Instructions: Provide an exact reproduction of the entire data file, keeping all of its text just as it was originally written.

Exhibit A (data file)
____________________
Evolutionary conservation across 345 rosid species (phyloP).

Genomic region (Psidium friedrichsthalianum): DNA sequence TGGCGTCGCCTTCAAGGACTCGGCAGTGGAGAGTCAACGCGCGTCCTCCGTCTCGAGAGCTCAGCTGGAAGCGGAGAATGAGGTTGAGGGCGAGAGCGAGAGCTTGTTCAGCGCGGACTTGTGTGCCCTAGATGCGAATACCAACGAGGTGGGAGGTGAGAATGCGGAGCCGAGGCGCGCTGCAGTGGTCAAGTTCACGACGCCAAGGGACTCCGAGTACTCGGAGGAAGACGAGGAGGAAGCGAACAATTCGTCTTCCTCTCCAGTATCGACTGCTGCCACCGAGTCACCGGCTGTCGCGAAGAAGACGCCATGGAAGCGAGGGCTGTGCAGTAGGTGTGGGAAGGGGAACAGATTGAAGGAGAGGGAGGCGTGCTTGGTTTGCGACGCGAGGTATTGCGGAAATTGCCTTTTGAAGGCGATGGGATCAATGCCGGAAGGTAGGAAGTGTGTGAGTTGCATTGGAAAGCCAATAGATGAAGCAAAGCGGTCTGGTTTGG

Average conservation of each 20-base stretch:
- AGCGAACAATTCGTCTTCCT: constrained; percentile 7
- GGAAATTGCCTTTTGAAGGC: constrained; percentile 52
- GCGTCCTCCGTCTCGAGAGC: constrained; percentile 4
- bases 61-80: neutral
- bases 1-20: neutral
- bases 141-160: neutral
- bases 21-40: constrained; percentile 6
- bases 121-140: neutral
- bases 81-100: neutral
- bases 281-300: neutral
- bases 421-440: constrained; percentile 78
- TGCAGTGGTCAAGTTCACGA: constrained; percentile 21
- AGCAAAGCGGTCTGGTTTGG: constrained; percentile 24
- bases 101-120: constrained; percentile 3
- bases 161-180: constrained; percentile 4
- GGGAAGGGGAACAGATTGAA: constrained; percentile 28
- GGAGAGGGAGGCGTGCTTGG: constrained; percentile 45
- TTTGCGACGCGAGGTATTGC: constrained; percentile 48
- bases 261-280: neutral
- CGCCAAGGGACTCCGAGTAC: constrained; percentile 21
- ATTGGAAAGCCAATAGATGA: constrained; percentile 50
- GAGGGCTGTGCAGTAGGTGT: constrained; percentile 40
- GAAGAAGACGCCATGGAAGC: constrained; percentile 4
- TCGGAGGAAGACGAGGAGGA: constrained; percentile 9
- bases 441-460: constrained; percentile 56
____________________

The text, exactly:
Evolutionary conservation across 345 rosid species (phyloP).

Genomic region (Psidium friedrichsthalianum): DNA sequence TGGCGTCGCCTTCAAGGACTCGGCAGTGGAGAGTCAACGCGCGTCCTCCGTCTCGAGAGCTCAGCTGGAAGCGGAGAATGAGGTTGAGGGCGAGAGCGAGAGCTTGTTCAGCGCGGACTTGTGTGCCCTAGATGCGAATACCAACGAGGTGGGAGGTGAGAATGCGGAGCCGAGGCGCGCTGCAGTGGTCAAGTTCACGACGCCAAGGGACTCCGAGTACTCGGAGGAAGACGAGGAGGAAGCGAACAATTCGTCTTCCTCTCCAGTATCGACTGCTGCCACCGAGTCACCGGCTGTCGCGAAGAAGACGCCATGGAAGCGAGGGCTGTGCAGTAGGTGTGGGAAGGGGAACAGATTGAAGGAGAGGGAGGCGTGCTTGGTTTGCGACGCGAGGTATTGCGGAAATTGCCTTTTGAAGGCGATGGGATCAATGCCGGAAGGTAGGAAGTGTGTGAGTTGCATTGGAAAGCCAATAGATGAAGCAAAGCGGTCTGGTTTGG

Average conservation of each 20-base stretch:
- AGCGAACAATTCGTCTTCCT: constrained; percentile 7
- GGAAATTGCCTTTTGAAGGC: constrained; percentile 52
- GCGTCCTCCGTCTCGAGAGC: constrained; percentile 4
- bases 61-80: neutral
- bases 1-20: neutral
- bases 141-160: neutral
- bases 21-40: constrained; percentile 6
- bases 121-140: neutral
- bases 81-100: neutral
- bases 281-300: neutral
- bases 421-440: constrained; percentile 78
- TGCAGTGGTCAAGTTCACGA: constrained; percentile 21
- AGCAAAGCGGTCTGGTTTGG: constrained; percentile 24
- bases 101-120: constrained; percentile 3
- bases 161-180: constrained; percentile 4
- GGGAAGGGGAACAGATTGAA: constrained; percentile 28
- GGAGAGGGAGGCGTGCTTGG: constrained; percentile 45
- TTTGCGACGCGAGGTATTGC: constrained; percentile 48
- bases 261-280: neutral
- CGCCAAGGGACTCCGAGTAC: constrained; percentile 21
- ATTGGAAAGCCAATAGATGA: constrained; percentile 50
- GAGGGCTGTGCAGTAGGTGT: constrained; percentile 40
- GAAGAAGACGCCATGGAAGC: constrained; percentile 4
- TCGGAGGAAGACGAGGAGGA: constrained; percentile 9
- bases 441-460: constrained; percentile 56